SEC relaxes NYSE pricing restrictions for primary direct listings
On the heels of a similar rule change for Nasdaq, the SEC approved rule changes relaxing price range limitations for primary direct listings on the NYSE. The modified rule allows the opening auction to proceed at a price up to either 20% below or 80% above the disclosed price range subject to specified conditions.
On December 15, 2022, the SEC approved the NYSE’s proposed rule changes relaxing price range limitations for primary direct listings. The existing rule requires that the opening auction price be within the price range disclosed in the company’s effective registration statement. The modified rule allows the opening auction to proceed at a price up to either 20% below or 80% above the disclosed price range, subject to specified conditions. The SEC approved the rule changes after several amendments and on the heels of a similar rule change for primary direct listings on Nasdaq that we discussed in a client update earlier this month.
There has not been a primary direct listing to date on either the NYSE or Nasdaq. While the rule changes on both exchanges remove one obstacle to primary direct listings, other hurdles remain, including the absence of no-action relief under Regulation M for primary direct listings with a secondary component, as well as the inability to change the number of primary shares to be offered absent the filing of a post-effective amendment with the SEC. Even so, we believe these rule changes are a step in the right direction to make direct listings with a primary offering a more viable alternative to traditional underwritten IPOs.
Pricing flexibility for primary direct listings
The existing NYSE rule details the auction process for a primary direct listing, which requires that a company disclose a price range and the number of shares to be sold in the registration statement, and that the opening auction price be within the disclosed price range. As a result, a company participating in a primary direct listing on the NYSE would not have the ability to open trading at a price below the bottom end of the price range or above the top end of the price range without filing an amendment to the registration statement, unlike a traditional IPO where such changes would be possible within existing safe harbors. Mirroring the related Nasdaq rule approved earlier this month, the modified rule allows the opening auction to proceed at a price up to either 20% below or 80% above the disclosed price range subject to specified requirements.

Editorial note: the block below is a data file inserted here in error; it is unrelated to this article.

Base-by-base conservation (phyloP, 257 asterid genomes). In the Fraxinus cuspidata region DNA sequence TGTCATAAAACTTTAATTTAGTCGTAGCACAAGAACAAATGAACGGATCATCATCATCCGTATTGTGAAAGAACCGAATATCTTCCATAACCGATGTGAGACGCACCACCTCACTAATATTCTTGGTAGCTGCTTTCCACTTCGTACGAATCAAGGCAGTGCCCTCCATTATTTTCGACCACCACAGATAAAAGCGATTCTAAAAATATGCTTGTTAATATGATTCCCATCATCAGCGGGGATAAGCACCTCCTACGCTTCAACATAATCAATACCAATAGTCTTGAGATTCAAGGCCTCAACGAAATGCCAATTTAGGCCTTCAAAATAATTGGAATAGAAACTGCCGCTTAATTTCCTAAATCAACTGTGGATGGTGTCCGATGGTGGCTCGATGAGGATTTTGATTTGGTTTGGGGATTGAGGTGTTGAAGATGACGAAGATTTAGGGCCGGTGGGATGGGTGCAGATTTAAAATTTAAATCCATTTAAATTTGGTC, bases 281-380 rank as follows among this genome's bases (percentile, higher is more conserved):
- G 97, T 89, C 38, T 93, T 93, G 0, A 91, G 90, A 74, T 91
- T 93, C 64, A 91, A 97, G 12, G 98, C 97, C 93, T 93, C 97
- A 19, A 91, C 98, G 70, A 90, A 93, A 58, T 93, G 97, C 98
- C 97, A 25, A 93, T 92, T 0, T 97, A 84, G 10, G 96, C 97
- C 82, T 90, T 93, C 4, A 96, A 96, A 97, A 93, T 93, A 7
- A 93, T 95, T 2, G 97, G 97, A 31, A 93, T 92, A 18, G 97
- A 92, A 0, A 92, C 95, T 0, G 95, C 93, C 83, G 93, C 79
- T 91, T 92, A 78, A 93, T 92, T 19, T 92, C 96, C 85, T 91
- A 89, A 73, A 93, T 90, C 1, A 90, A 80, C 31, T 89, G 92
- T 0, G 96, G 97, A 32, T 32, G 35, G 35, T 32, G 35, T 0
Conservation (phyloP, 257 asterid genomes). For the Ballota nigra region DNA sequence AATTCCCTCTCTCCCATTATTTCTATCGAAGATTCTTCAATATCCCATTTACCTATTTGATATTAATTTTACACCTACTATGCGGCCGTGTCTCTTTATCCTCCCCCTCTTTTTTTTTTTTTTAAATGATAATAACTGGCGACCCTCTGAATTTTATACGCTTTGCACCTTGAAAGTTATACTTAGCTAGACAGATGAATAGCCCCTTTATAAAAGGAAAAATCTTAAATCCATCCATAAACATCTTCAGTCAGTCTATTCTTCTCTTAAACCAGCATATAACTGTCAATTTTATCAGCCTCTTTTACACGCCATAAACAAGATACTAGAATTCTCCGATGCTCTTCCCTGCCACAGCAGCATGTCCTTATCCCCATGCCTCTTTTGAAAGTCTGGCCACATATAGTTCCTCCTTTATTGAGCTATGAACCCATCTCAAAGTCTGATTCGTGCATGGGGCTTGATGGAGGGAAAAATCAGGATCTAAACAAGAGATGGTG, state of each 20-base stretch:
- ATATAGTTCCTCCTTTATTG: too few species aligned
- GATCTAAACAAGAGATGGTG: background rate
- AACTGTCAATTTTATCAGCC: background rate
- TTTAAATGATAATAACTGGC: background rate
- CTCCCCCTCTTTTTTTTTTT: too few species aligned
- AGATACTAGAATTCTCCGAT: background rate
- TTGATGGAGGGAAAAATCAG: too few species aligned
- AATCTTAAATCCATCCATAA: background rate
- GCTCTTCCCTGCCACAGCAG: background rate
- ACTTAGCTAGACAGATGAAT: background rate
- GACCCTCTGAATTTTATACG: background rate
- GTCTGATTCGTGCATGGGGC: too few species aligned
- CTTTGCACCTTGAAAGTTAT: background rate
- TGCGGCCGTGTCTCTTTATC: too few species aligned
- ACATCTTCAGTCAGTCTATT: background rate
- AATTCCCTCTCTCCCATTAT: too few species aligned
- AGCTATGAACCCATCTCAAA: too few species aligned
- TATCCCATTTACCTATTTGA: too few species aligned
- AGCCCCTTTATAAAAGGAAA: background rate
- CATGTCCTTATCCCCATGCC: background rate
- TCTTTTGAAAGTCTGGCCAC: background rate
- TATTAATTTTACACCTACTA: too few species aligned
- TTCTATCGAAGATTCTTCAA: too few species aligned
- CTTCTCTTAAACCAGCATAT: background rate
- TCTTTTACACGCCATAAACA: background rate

Disclosure and certification requirements
The modified rule includes additional requirements where the execution price would be outside the disclosed price range:
- NYSE certification and public disclosure. A listing company must publicly disclose and certify to the NYSE that:
- No material change to disclosure. It does not expect that the offering price would materially change the company’s previous disclosure in its effective registration statement.
- Bona fide price range. The price range in the preliminary prospectus included in the effective registration statement is a bona fide price range under Item 501(b)(3) of Regulation S-K.
- Sensitivity analysis. The effective registration statement contains a sensitivity analysis explaining how the company’s plans would change if the actual proceeds from the offering differ from the amount disclosed and assumed in the registration statement.
- No additional disclosures required. A listing company must also confirm to the NYSE that no additional disclosures are required under federal securities laws based on the auction price determined by the NYSE’s designated market maker, or DMM.
The modified rule clarifies that the market value-related listing requirements must be calculated using a price per share that is 20% (calculated based on the high end of the price range) below the low end of the disclosed price range. These requirements do not change, and are in addition to, other applicable disclosure considerations under federal securities laws, just as they would apply in traditional underwritten IPOs.
Issuer must retain and name an underwriter
The NYSE’s modified rule, like Nasdaq’s, puts any doubt to rest as to statutory underwriter liability in a primary direct listing. As amended, the modified rule requires a listing company offering securities for sale in connection with a direct listing to retain an underwriter with respect to the primary sales of shares, notwithstanding the fact that there would be no actual underwriting, and to identify the underwriter in its effective registration statement.
Price discovery transparency
To support price discovery transparency, the NYSE will provide investors access to real-time pricing information, and make readily available the indication reference price (the lowest price in the primary direct listing price range) on a public website. While the NYSE did not adopt new rules intended to address price volatility, an auction would benefit from the NYSE’s existing pre-opening indication procedures that address volatility-related concerns and could help inform investors’ decision to participate in the auction.